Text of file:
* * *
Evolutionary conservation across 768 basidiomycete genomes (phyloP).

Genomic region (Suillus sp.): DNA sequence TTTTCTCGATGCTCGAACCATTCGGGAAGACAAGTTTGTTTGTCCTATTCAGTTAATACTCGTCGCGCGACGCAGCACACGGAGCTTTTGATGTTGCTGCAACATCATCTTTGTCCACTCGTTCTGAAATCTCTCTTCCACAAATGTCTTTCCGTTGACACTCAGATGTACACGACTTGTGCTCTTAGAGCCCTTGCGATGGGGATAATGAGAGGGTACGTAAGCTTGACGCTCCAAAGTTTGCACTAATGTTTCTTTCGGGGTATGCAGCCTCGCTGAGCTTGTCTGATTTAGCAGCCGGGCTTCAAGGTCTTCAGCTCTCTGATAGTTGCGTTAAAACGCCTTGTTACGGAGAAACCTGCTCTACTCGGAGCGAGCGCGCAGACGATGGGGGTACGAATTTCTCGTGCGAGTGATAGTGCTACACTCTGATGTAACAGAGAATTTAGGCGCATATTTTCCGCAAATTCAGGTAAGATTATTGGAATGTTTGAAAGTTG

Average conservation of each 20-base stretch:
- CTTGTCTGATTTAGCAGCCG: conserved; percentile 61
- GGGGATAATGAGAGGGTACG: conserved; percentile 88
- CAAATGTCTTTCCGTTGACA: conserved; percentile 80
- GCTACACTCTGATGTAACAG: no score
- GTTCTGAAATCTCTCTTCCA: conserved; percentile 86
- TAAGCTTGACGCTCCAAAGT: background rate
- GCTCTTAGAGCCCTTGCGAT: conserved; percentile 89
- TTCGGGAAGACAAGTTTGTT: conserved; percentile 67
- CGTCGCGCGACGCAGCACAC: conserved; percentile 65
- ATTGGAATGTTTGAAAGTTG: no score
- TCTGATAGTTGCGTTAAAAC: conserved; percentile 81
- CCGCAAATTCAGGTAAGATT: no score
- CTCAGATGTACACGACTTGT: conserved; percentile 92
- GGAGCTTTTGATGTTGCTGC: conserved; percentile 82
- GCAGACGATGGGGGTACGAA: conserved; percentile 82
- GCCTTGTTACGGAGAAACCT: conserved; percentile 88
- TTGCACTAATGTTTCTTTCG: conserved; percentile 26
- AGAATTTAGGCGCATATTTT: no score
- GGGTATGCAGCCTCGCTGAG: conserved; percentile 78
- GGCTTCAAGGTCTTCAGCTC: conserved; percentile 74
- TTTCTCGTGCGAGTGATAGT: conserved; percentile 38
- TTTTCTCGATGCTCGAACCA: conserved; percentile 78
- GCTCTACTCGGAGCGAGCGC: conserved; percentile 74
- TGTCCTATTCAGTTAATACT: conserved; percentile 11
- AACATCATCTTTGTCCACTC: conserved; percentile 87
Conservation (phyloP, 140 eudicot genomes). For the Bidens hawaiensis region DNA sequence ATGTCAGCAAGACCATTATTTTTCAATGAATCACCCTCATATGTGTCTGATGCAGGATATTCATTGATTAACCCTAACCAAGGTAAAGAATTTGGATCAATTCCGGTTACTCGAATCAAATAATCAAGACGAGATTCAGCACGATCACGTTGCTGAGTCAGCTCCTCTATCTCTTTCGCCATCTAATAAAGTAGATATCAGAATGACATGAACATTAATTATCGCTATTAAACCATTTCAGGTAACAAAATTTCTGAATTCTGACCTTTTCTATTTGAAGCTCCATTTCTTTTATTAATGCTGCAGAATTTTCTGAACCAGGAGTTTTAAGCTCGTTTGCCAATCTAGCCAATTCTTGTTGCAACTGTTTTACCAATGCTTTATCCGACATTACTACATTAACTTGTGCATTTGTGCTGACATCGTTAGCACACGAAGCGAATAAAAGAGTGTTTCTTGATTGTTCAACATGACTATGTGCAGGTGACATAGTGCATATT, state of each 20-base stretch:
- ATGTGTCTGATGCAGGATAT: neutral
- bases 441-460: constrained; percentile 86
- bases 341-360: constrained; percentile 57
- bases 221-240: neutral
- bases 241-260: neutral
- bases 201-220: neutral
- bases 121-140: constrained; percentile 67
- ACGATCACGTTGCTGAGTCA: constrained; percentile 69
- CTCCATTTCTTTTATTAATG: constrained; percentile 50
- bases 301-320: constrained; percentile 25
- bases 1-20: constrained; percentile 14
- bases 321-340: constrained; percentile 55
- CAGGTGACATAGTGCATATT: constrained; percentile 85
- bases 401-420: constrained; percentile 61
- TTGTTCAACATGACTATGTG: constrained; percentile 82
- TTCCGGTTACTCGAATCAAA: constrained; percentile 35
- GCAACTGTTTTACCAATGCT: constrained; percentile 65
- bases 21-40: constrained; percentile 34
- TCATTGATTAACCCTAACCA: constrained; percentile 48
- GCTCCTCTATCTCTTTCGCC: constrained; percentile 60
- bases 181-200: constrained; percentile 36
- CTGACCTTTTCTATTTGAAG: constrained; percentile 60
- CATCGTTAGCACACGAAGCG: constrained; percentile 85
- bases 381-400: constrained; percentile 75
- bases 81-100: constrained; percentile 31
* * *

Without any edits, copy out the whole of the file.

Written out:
Evolutionary conservation across 768 basidiomycete genomes (phyloP).

Genomic region (Suillus sp.): DNA sequence TTTTCTCGATGCTCGAACCATTCGGGAAGACAAGTTTGTTTGTCCTATTCAGTTAATACTCGTCGCGCGACGCAGCACACGGAGCTTTTGATGTTGCTGCAACATCATCTTTGTCCACTCGTTCTGAAATCTCTCTTCCACAAATGTCTTTCCGTTGACACTCAGATGTACACGACTTGTGCTCTTAGAGCCCTTGCGATGGGGATAATGAGAGGGTACGTAAGCTTGACGCTCCAAAGTTTGCACTAATGTTTCTTTCGGGGTATGCAGCCTCGCTGAGCTTGTCTGATTTAGCAGCCGGGCTTCAAGGTCTTCAGCTCTCTGATAGTTGCGTTAAAACGCCTTGTTACGGAGAAACCTGCTCTACTCGGAGCGAGCGCGCAGACGATGGGGGTACGAATTTCTCGTGCGAGTGATAGTGCTACACTCTGATGTAACAGAGAATTTAGGCGCATATTTTCCGCAAATTCAGGTAAGATTATTGGAATGTTTGAAAGTTG

Average conservation of each 20-base stretch:
- CTTGTCTGATTTAGCAGCCG: conserved; percentile 61
- GGGGATAATGAGAGGGTACG: conserved; percentile 88
- CAAATGTCTTTCCGTTGACA: conserved; percentile 80
- GCTACACTCTGATGTAACAG: no score
- GTTCTGAAATCTCTCTTCCA: conserved; percentile 86
- TAAGCTTGACGCTCCAAAGT: background rate
- GCTCTTAGAGCCCTTGCGAT: conserved; percentile 89
- TTCGGGAAGACAAGTTTGTT: conserved; percentile 67
- CGTCGCGCGACGCAGCACAC: conserved; percentile 65
- ATTGGAATGTTTGAAAGTTG: no score
- TCTGATAGTTGCGTTAAAAC: conserved; percentile 81
- CCGCAAATTCAGGTAAGATT: no score
- CTCAGATGTACACGACTTGT: conserved; percentile 92
- GGAGCTTTTGATGTTGCTGC: conserved; percentile 82
- GCAGACGATGGGGGTACGAA: conserved; percentile 82
- GCCTTGTTACGGAGAAACCT: conserved; percentile 88
- TTGCACTAATGTTTCTTTCG: conserved; percentile 26
- AGAATTTAGGCGCATATTTT: no score
- GGGTATGCAGCCTCGCTGAG: conserved; percentile 78
- GGCTTCAAGGTCTTCAGCTC: conserved; percentile 74
- TTTCTCGTGCGAGTGATAGT: conserved; percentile 38
- TTTTCTCGATGCTCGAACCA: conserved; percentile 78
- GCTCTACTCGGAGCGAGCGC: conserved; percentile 74
- TGTCCTATTCAGTTAATACT: conserved; percentile 11
- AACATCATCTTTGTCCACTC: conserved; percentile 87
Conservation (phyloP, 140 eudicot genomes). For the Bidens hawaiensis region DNA sequence ATGTCAGCAAGACCATTATTTTTCAATGAATCACCCTCATATGTGTCTGATGCAGGATATTCATTGATTAACCCTAACCAAGGTAAAGAATTTGGATCAATTCCGGTTACTCGAATCAAATAATCAAGACGAGATTCAGCACGATCACGTTGCTGAGTCAGCTCCTCTATCTCTTTCGCCATCTAATAAAGTAGATATCAGAATGACATGAACATTAATTATCGCTATTAAACCATTTCAGGTAACAAAATTTCTGAATTCTGACCTTTTCTATTTGAAGCTCCATTTCTTTTATTAATGCTGCAGAATTTTCTGAACCAGGAGTTTTAAGCTCGTTTGCCAATCTAGCCAATTCTTGTTGCAACTGTTTTACCAATGCTTTATCCGACATTACTACATTAACTTGTGCATTTGTGCTGACATCGTTAGCACACGAAGCGAATAAAAGAGTGTTTCTTGATTGTTCAACATGACTATGTGCAGGTGACATAGTGCATATT, state of each 20-base stretch:
- ATGTGTCTGATGCAGGATAT: neutral
- bases 441-460: constrained; percentile 86
- bases 341-360: constrained; percentile 57
- bases 221-240: neutral
- bases 241-260: neutral
- bases 201-220: neutral
- bases 121-140: constrained; percentile 67
- ACGATCACGTTGCTGAGTCA: constrained; percentile 69
- CTCCATTTCTTTTATTAATG: constrained; percentile 50
- bases 301-320: constrained; percentile 25
- bases 1-20: constrained; percentile 14
- bases 321-340: constrained; percentile 55
- CAGGTGACATAGTGCATATT: constrained; percentile 85
- bases 401-420: constrained; percentile 61
- TTGTTCAACATGACTATGTG: constrained; percentile 82
- TTCCGGTTACTCGAATCAAA: constrained; percentile 35
- GCAACTGTTTTACCAATGCT: constrained; percentile 65
- bases 21-40: constrained; percentile 34
- TCATTGATTAACCCTAACCA: constrained; percentile 48
- GCTCCTCTATCTCTTTCGCC: constrained; percentile 60
- bases 181-200: constrained; percentile 36
- CTGACCTTTTCTATTTGAAG: constrained; percentile 60
- CATCGTTAGCACACGAAGCG: constrained; percentile 85
- bases 381-400: constrained; percentile 75
- bases 81-100: constrained; percentile 31